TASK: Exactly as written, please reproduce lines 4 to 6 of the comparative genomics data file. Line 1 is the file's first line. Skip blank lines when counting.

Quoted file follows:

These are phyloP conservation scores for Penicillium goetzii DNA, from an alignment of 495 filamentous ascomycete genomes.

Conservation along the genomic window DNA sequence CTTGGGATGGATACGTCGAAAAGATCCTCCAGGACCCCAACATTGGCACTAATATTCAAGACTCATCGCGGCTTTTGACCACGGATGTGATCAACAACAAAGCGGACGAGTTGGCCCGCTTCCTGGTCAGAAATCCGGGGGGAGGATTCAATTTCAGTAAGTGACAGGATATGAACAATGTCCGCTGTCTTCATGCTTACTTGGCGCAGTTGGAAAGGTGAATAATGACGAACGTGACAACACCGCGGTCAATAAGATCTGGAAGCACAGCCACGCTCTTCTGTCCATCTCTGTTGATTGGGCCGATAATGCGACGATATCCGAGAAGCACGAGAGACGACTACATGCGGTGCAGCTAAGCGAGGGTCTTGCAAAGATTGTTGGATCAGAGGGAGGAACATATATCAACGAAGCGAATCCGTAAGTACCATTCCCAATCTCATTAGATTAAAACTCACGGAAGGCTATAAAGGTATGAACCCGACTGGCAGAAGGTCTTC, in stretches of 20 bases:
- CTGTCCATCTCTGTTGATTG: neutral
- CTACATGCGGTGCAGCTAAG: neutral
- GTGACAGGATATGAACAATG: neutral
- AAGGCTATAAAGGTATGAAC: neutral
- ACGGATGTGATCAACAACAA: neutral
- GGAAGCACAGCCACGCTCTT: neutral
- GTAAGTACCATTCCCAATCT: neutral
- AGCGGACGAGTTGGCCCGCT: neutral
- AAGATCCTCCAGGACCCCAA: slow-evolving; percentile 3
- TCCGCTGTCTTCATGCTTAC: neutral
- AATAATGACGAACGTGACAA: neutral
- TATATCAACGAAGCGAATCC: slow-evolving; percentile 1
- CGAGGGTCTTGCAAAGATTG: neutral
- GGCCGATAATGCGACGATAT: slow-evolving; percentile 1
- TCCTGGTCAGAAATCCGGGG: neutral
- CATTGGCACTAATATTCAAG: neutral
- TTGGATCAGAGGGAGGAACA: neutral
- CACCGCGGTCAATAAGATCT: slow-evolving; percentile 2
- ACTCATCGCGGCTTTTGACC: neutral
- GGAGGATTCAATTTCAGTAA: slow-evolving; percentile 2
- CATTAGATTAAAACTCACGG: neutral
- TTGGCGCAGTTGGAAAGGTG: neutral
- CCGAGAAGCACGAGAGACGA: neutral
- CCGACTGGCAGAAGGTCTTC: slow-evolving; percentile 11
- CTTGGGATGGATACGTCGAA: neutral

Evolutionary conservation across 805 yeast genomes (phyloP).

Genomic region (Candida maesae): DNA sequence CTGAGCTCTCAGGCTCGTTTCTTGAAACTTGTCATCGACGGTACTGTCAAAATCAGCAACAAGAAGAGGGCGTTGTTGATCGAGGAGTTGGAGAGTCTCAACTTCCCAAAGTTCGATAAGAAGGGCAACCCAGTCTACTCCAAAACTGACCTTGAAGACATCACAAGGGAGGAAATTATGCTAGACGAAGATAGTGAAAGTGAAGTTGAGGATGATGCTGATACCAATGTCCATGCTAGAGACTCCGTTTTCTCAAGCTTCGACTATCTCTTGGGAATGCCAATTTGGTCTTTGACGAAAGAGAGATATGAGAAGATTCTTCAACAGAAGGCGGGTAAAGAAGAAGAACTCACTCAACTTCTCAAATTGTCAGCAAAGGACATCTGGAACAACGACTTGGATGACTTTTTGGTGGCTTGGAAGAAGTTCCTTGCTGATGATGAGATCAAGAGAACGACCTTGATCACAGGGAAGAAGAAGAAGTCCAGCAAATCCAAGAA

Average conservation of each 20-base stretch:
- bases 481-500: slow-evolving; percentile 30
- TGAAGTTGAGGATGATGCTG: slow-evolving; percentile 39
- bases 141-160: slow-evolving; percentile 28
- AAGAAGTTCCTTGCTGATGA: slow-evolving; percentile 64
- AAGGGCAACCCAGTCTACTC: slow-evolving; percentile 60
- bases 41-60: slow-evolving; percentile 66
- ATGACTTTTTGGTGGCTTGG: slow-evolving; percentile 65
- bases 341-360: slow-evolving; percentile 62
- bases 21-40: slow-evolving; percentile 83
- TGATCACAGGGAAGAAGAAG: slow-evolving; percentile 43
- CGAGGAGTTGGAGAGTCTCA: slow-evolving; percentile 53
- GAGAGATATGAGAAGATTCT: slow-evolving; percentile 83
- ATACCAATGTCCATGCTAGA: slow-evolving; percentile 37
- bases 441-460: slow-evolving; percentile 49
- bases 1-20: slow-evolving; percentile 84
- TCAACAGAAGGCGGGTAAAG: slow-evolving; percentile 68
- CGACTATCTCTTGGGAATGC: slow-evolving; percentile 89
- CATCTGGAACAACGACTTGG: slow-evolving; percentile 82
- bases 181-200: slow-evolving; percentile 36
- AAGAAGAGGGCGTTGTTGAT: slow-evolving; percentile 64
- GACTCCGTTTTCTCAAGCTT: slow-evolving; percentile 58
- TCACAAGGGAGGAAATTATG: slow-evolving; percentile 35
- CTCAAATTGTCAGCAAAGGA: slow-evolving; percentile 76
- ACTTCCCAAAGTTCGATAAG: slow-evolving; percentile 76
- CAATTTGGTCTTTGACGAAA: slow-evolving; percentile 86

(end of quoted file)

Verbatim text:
- CTACATGCGGTGCAGCTAAG: neutral
- GTGACAGGATATGAACAATG: neutral
- AAGGCTATAAAGGTATGAAC: neutral